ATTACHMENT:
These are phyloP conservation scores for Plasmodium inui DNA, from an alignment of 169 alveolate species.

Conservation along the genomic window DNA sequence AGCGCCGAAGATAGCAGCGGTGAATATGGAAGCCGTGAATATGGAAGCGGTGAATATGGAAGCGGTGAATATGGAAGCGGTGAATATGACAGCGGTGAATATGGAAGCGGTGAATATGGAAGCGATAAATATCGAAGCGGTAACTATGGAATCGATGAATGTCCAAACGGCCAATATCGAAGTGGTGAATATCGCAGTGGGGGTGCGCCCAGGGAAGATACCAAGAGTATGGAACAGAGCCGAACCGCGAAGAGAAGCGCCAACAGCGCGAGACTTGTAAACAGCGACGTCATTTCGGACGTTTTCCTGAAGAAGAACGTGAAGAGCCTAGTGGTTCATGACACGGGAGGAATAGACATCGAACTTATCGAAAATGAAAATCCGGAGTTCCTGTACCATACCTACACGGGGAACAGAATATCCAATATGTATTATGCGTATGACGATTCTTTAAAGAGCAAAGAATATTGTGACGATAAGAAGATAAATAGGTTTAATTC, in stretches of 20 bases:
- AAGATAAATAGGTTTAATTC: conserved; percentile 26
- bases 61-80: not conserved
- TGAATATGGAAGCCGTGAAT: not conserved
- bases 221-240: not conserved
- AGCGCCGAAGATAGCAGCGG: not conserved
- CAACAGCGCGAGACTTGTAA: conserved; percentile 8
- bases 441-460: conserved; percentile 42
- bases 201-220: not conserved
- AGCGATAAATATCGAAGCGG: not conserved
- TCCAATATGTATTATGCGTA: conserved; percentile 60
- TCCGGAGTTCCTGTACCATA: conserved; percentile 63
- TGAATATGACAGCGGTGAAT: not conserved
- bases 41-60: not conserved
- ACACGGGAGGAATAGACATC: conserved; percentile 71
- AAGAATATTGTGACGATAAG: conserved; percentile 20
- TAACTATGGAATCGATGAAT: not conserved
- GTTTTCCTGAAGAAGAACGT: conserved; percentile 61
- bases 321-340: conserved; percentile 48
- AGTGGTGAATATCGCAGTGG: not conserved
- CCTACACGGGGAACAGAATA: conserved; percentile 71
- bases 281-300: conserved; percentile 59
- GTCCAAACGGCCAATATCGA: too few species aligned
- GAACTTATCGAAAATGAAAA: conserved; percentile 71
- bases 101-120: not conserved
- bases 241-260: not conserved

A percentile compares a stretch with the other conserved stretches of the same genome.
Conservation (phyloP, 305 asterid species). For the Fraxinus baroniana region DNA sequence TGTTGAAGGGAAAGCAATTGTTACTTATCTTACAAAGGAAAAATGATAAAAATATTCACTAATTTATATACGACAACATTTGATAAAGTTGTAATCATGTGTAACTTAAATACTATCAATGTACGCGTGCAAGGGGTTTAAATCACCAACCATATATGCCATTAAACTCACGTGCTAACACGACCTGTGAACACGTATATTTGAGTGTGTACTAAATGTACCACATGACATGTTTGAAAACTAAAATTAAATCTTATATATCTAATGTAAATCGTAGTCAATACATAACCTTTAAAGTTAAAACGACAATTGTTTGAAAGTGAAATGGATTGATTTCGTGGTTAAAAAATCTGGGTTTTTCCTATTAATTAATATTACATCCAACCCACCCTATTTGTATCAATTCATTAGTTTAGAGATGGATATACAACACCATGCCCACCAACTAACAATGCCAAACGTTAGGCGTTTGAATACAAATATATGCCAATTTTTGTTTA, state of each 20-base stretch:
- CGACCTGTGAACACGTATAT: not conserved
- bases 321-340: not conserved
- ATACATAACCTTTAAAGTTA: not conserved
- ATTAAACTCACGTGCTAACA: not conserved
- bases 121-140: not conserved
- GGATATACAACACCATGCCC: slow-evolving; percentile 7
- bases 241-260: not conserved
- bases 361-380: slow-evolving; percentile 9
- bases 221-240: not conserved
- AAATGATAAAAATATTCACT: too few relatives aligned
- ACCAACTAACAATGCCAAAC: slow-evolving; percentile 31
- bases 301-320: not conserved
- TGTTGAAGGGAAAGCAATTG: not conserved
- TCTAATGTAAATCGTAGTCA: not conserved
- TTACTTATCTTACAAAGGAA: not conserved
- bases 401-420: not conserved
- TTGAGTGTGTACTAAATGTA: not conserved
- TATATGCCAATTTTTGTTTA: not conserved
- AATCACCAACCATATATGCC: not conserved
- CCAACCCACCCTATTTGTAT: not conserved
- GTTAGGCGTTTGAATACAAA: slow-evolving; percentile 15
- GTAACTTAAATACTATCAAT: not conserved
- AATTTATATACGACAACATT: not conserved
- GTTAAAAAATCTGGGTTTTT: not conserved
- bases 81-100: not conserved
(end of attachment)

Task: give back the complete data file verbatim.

These are phyloP conservation scores for Plasmodium inui DNA, from an alignment of 169 alveolate species.

Conservation along the genomic window DNA sequence AGCGCCGAAGATAGCAGCGGTGAATATGGAAGCCGTGAATATGGAAGCGGTGAATATGGAAGCGGTGAATATGGAAGCGGTGAATATGACAGCGGTGAATATGGAAGCGGTGAATATGGAAGCGATAAATATCGAAGCGGTAACTATGGAATCGATGAATGTCCAAACGGCCAATATCGAAGTGGTGAATATCGCAGTGGGGGTGCGCCCAGGGAAGATACCAAGAGTATGGAACAGAGCCGAACCGCGAAGAGAAGCGCCAACAGCGCGAGACTTGTAAACAGCGACGTCATTTCGGACGTTTTCCTGAAGAAGAACGTGAAGAGCCTAGTGGTTCATGACACGGGAGGAATAGACATCGAACTTATCGAAAATGAAAATCCGGAGTTCCTGTACCATACCTACACGGGGAACAGAATATCCAATATGTATTATGCGTATGACGATTCTTTAAAGAGCAAAGAATATTGTGACGATAAGAAGATAAATAGGTTTAATTC, in stretches of 20 bases:
- AAGATAAATAGGTTTAATTC: conserved; percentile 26
- bases 61-80: not conserved
- TGAATATGGAAGCCGTGAAT: not conserved
- bases 221-240: not conserved
- AGCGCCGAAGATAGCAGCGG: not conserved
- CAACAGCGCGAGACTTGTAA: conserved; percentile 8
- bases 441-460: conserved; percentile 42
- bases 201-220: not conserved
- AGCGATAAATATCGAAGCGG: not conserved
- TCCAATATGTATTATGCGTA: conserved; percentile 60
- TCCGGAGTTCCTGTACCATA: conserved; percentile 63
- TGAATATGACAGCGGTGAAT: not conserved
- bases 41-60: not conserved
- ACACGGGAGGAATAGACATC: conserved; percentile 71
- AAGAATATTGTGACGATAAG: conserved; percentile 20
- TAACTATGGAATCGATGAAT: not conserved
- GTTTTCCTGAAGAAGAACGT: conserved; percentile 61
- bases 321-340: conserved; percentile 48
- AGTGGTGAATATCGCAGTGG: not conserved
- CCTACACGGGGAACAGAATA: conserved; percentile 71
- bases 281-300: conserved; percentile 59
- GTCCAAACGGCCAATATCGA: too few species aligned
- GAACTTATCGAAAATGAAAA: conserved; percentile 71
- bases 101-120: not conserved
- bases 241-260: not conserved

A percentile compares a stretch with the other conserved stretches of the same genome.
Conservation (phyloP, 305 asterid species). For the Fraxinus baroniana region DNA sequence TGTTGAAGGGAAAGCAATTGTTACTTATCTTACAAAGGAAAAATGATAAAAATATTCACTAATTTATATACGACAACATTTGATAAAGTTGTAATCATGTGTAACTTAAATACTATCAATGTACGCGTGCAAGGGGTTTAAATCACCAACCATATATGCCATTAAACTCACGTGCTAACACGACCTGTGAACACGTATATTTGAGTGTGTACTAAATGTACCACATGACATGTTTGAAAACTAAAATTAAATCTTATATATCTAATGTAAATCGTAGTCAATACATAACCTTTAAAGTTAAAACGACAATTGTTTGAAAGTGAAATGGATTGATTTCGTGGTTAAAAAATCTGGGTTTTTCCTATTAATTAATATTACATCCAACCCACCCTATTTGTATCAATTCATTAGTTTAGAGATGGATATACAACACCATGCCCACCAACTAACAATGCCAAACGTTAGGCGTTTGAATACAAATATATGCCAATTTTTGTTTA, state of each 20-base stretch:
- CGACCTGTGAACACGTATAT: not conserved
- bases 321-340: not conserved
- ATACATAACCTTTAAAGTTA: not conserved
- ATTAAACTCACGTGCTAACA: not conserved
- bases 121-140: not conserved
- GGATATACAACACCATGCCC: slow-evolving; percentile 7
- bases 241-260: not conserved
- bases 361-380: slow-evolving; percentile 9
- bases 221-240: not conserved
- AAATGATAAAAATATTCACT: too few relatives aligned
- ACCAACTAACAATGCCAAAC: slow-evolving; percentile 31
- bases 301-320: not conserved
- TGTTGAAGGGAAAGCAATTG: not conserved
- TCTAATGTAAATCGTAGTCA: not conserved
- TTACTTATCTTACAAAGGAA: not conserved
- bases 401-420: not conserved
- TTGAGTGTGTACTAAATGTA: not conserved
- TATATGCCAATTTTTGTTTA: not conserved
- AATCACCAACCATATATGCC: not conserved
- CCAACCCACCCTATTTGTAT: not conserved
- GTTAGGCGTTTGAATACAAA: slow-evolving; percentile 15
- GTAACTTAAATACTATCAAT: not conserved
- AATTTATATACGACAACATT: not conserved
- GTTAAAAAATCTGGGTTTTT: not conserved
- bases 81-100: not conserved